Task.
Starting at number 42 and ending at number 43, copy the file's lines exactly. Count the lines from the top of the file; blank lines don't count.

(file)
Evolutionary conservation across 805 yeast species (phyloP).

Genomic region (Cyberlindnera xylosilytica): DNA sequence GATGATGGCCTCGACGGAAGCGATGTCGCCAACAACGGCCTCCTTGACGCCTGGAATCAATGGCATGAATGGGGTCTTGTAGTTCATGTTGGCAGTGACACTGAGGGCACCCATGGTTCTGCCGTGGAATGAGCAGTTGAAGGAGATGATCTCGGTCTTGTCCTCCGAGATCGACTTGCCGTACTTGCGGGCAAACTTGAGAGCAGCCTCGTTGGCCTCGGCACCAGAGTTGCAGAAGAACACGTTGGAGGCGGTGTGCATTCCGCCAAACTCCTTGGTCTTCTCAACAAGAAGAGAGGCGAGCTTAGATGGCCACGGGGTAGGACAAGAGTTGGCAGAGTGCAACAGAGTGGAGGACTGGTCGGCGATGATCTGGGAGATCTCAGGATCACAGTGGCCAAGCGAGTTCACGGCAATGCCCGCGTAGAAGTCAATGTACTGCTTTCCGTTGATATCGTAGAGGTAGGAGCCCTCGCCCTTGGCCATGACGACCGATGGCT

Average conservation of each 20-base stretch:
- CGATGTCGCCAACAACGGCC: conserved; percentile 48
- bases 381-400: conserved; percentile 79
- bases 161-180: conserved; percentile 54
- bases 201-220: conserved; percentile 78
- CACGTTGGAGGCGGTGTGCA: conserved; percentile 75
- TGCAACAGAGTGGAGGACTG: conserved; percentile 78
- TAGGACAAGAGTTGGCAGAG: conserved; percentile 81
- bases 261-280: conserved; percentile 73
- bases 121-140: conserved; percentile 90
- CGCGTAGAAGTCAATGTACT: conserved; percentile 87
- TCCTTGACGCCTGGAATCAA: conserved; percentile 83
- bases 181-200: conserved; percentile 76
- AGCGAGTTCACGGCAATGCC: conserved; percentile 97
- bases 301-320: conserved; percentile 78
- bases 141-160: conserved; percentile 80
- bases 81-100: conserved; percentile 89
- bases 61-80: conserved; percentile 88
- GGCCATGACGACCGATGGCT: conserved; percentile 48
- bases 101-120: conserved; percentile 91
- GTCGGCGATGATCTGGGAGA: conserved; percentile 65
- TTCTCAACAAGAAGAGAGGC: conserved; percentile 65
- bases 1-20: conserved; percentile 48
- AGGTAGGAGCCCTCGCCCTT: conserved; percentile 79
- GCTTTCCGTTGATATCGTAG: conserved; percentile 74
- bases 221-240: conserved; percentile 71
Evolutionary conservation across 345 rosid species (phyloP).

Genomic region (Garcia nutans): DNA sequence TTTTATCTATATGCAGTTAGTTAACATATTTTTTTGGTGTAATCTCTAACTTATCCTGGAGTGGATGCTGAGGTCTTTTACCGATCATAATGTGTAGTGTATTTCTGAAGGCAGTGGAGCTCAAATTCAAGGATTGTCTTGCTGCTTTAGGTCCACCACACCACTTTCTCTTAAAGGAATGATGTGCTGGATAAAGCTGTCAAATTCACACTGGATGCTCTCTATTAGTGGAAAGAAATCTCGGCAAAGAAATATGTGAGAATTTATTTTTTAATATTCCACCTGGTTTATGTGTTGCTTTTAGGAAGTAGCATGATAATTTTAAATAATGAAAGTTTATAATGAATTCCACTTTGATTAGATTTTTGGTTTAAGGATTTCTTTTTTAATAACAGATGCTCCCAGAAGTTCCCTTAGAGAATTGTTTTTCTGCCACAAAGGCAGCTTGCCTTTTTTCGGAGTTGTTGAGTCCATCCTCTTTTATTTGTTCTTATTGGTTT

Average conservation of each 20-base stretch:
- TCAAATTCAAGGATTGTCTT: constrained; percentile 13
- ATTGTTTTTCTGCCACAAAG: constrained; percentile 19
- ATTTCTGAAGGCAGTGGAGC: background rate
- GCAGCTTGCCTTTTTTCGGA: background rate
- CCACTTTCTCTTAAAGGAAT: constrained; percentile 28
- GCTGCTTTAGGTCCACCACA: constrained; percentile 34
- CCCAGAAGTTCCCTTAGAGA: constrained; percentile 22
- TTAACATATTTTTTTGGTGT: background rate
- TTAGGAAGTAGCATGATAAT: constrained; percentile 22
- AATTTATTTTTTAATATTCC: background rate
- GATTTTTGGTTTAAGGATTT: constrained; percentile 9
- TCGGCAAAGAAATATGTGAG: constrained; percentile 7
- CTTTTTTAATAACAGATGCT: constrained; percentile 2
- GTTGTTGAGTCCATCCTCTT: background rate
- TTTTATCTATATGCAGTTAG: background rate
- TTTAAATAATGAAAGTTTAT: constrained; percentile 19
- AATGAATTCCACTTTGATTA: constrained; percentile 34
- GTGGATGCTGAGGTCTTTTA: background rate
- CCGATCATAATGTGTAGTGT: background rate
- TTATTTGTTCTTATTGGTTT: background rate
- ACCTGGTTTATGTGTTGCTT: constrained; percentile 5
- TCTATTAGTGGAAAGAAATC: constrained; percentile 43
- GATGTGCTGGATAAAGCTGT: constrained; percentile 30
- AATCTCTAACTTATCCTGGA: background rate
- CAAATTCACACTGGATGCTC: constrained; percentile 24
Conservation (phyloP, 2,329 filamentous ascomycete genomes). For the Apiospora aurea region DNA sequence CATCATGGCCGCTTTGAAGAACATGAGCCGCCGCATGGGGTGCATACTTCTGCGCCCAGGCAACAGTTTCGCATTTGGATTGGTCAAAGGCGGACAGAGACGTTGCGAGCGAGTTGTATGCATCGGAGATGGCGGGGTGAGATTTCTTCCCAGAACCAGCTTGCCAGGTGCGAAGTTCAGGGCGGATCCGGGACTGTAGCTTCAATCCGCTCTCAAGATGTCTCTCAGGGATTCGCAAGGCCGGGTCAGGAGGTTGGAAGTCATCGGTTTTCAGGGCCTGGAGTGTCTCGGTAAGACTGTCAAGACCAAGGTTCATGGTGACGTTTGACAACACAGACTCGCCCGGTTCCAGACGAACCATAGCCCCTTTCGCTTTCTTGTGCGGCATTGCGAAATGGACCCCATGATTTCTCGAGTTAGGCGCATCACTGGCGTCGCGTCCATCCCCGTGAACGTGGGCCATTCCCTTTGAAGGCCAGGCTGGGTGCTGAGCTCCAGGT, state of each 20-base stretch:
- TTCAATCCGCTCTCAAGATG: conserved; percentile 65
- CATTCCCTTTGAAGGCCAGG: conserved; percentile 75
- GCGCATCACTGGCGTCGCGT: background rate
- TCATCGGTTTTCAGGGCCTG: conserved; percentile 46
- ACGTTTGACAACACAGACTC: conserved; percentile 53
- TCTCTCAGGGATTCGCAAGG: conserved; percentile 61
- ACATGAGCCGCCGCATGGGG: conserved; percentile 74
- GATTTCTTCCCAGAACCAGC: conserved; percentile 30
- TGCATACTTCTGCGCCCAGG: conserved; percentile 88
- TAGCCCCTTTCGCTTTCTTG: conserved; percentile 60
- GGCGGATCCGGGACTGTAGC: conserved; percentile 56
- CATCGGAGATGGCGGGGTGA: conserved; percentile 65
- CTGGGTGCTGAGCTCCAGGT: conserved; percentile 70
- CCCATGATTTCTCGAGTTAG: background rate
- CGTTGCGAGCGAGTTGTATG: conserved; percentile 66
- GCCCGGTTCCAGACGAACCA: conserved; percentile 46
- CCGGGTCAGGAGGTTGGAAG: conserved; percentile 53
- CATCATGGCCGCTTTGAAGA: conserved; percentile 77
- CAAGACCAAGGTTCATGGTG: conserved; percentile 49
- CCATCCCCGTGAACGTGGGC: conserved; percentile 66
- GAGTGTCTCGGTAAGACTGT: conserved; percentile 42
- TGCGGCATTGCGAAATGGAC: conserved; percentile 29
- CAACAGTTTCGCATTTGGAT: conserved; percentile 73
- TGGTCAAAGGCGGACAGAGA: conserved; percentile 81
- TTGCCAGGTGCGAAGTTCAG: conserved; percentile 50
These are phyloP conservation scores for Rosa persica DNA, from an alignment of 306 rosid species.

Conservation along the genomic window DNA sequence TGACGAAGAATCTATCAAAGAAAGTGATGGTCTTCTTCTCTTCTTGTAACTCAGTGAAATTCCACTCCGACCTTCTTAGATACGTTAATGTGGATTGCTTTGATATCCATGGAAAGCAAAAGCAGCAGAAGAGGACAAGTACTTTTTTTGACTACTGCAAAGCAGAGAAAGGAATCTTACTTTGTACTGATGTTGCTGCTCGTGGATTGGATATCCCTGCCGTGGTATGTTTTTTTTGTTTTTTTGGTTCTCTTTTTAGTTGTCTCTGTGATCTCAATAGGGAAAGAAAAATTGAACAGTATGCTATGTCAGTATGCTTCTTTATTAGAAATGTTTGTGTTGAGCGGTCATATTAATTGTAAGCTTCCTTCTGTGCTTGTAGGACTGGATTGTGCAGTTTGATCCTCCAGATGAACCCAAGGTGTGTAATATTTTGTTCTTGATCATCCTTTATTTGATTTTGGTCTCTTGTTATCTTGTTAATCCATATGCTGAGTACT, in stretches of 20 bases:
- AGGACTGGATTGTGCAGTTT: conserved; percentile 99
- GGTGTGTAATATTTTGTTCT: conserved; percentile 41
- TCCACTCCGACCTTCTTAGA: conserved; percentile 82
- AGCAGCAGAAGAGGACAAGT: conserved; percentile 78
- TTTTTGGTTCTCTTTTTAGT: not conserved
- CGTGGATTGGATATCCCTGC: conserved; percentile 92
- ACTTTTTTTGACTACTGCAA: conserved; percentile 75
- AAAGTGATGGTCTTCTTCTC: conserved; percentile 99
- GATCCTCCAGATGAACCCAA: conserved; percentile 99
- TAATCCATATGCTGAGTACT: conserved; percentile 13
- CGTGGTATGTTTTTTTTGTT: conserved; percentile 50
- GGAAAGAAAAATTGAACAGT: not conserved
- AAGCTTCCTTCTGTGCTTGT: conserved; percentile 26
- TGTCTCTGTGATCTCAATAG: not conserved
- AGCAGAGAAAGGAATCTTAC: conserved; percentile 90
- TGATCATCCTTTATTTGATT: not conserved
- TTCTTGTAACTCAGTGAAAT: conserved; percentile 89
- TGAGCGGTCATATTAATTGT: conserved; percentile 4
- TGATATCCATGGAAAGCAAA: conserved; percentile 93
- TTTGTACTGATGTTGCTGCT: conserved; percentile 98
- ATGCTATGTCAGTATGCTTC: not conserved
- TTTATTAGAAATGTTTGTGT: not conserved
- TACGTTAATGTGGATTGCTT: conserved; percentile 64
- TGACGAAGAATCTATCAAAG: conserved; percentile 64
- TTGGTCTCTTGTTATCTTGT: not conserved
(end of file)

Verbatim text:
- GATTTTTGGTTTAAGGATTT: constrained; percentile 9
- TCGGCAAAGAAATATGTGAG: constrained; percentile 7